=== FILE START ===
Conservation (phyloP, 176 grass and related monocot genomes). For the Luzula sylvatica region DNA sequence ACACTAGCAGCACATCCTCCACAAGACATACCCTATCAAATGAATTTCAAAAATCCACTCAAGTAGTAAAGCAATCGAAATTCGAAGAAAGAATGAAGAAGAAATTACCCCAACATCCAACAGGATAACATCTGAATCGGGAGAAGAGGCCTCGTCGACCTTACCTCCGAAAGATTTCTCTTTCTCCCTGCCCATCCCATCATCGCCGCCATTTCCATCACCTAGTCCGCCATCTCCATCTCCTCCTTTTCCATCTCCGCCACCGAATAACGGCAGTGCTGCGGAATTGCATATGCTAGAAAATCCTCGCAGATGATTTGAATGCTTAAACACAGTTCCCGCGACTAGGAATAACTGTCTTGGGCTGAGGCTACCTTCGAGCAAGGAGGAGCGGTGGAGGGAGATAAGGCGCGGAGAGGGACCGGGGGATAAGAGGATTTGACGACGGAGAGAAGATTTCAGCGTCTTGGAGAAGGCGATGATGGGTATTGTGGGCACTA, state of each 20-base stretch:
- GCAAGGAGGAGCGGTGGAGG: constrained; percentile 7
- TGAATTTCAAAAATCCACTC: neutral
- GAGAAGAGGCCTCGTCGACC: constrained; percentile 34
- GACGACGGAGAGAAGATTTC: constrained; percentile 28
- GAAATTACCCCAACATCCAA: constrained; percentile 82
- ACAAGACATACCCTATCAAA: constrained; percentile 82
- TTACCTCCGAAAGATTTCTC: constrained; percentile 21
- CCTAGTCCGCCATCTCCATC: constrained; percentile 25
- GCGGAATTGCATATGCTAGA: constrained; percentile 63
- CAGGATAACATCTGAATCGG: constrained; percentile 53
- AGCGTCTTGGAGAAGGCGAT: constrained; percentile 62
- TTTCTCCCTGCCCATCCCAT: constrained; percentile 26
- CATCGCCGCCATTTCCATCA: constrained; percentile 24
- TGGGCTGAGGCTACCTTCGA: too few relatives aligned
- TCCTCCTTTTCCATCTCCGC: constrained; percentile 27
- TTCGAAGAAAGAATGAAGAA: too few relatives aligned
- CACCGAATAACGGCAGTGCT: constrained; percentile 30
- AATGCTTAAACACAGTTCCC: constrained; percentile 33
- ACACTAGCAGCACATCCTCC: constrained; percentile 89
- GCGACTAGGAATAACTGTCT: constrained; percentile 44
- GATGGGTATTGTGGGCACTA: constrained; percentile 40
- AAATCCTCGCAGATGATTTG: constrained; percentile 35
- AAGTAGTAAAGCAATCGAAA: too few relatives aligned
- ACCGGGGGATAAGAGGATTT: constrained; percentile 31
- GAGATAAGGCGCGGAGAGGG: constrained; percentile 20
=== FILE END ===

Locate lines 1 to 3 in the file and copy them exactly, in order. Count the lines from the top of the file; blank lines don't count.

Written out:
Conservation (phyloP, 176 grass and related monocot genomes). For the Luzula sylvatica region DNA sequence ACACTAGCAGCACATCCTCCACAAGACATACCCTATCAAATGAATTTCAAAAATCCACTCAAGTAGTAAAGCAATCGAAATTCGAAGAAAGAATGAAGAAGAAATTACCCCAACATCCAACAGGATAACATCTGAATCGGGAGAAGAGGCCTCGTCGACCTTACCTCCGAAAGATTTCTCTTTCTCCCTGCCCATCCCATCATCGCCGCCATTTCCATCACCTAGTCCGCCATCTCCATCTCCTCCTTTTCCATCTCCGCCACCGAATAACGGCAGTGCTGCGGAATTGCATATGCTAGAAAATCCTCGCAGATGATTTGAATGCTTAAACACAGTTCCCGCGACTAGGAATAACTGTCTTGGGCTGAGGCTACCTTCGAGCAAGGAGGAGCGGTGGAGGGAGATAAGGCGCGGAGAGGGACCGGGGGATAAGAGGATTTGACGACGGAGAGAAGATTTCAGCGTCTTGGAGAAGGCGATGATGGGTATTGTGGGCACTA, state of each 20-base stretch:
- GCAAGGAGGAGCGGTGGAGG: constrained; percentile 7
- TGAATTTCAAAAATCCACTC: neutral